The burrow is dug straight down, or at a slight angle, for 12 to 20 feet, where it then runs horizontally in a ‘T’ or ‘L’ shape for another 10 to 15 feet. Ascending shafts and air vents are dug off this tunnel with one or more terminating in well camouflaged emergency exits that are20 to 20 feet from the main entrance. One shaft usually stops just short of the surface with its terminus enlarged. Various chambers branch off the burrow, one or more bedrooms with wall-to-wall grass carpet, toilet, nursery, dry room, turnaround room and pantry. The conning tower of the burrow is the “listening room” or “barking room,” located about six feet below the entrance.
The prairie dog is a social creature with others of its kind. It lives in colonies, or towns, that consist of dozens or hundreds of individual, adjacent burrows. Each burrow is occupied by single family of two adults and several pups who go about their daily routines. At one time, West Texas contained thousands of prairie dog towns with a total estimated population of just under one billion. One town covered 37,00 acres and housed 400 million prairie dogs.
Prairie dogs are primarily vegetarian, living on grasses, herbs and weeds. Occasionally, they will supplement their diet with grasshoppers, beetles, spiders and other small insects. Like their cousin, the desert rat, prairie dogs do not drink water but get needed body moisture from their food.
“Like most wild animals, we cannot feed them,” Gallagher said. “They fend for themselves. And the reasoning being when you feed a population like that, you create an artificial food source. So you’ll create an artificial population load, and then when that artificial food source disapears then you have mass starvation.”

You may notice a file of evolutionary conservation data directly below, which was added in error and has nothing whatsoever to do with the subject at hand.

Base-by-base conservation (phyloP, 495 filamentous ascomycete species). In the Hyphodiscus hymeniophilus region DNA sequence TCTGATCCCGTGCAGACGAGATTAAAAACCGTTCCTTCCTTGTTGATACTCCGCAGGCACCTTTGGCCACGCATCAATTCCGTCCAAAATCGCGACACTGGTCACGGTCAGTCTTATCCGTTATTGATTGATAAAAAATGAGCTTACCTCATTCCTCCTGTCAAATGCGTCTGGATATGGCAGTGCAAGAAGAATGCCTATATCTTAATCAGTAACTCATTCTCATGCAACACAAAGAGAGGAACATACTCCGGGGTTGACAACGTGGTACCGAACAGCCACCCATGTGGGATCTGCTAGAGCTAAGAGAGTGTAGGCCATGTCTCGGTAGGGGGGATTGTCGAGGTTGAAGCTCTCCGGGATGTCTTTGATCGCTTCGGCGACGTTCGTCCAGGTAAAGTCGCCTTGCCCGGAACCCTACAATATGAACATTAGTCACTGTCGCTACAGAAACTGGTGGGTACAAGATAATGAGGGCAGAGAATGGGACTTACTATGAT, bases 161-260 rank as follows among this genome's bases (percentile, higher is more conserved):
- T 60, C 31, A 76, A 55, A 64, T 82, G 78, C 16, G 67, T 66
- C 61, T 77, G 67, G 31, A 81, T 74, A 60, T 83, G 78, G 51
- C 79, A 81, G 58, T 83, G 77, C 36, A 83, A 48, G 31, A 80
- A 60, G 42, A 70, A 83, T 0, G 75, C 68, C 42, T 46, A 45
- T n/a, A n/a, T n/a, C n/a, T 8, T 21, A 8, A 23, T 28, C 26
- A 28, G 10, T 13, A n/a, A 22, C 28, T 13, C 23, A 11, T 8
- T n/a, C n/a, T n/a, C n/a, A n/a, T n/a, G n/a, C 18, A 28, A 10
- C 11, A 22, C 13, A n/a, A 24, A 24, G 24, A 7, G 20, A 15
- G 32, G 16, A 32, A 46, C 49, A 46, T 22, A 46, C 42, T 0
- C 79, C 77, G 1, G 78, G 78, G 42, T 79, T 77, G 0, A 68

The Black-tailed Prairie Dog is a “keystone species,” defined as one whose presence and activities are critical to the entire ecosystem. They create an environment around their colonies that provide homes and shelter for a myriad of creatures.
The Black-tailed Prairie Dog also is a critical food source for a number of animals. Since Black-tailed Prairie Dogs are the only prairie dog species, and one of only a few rodents that do not hibernate in the winter, they are vitally important winter food sources for prairie predators. Biologists have concluded that nine prairie species are dependent on prairie dogs and an additional 20 species opportunistically take advantage of prairie dog colonies. A total of 117 species have some relationship with prairie dog colonies. Those species that are considered dependent on prairie dogs include the Burrowing owl, the Golden eagle, the Ferruginous hawk and the Black-footed ferret.
The Western Association of Fish and Wildlife Agencies stated in their Black-Tailed Prairie Dog Memorandum of Understanding in 1999 that: “All member affected agencies agree that Black-tailed Prairie Dogs are an important natural component of the short to mid-grass ecosystem. As such, Black-tailed Prairie Dogs serve as an indicator of the overall health of this important habitat type in western North America. Further, the presence and abundance of Black-tailed Prairie Dogs reflects humankind’s commitment to maintaining all natural components of the short to mid-grass ecosystem so that all uses of this type are sustainable over time.”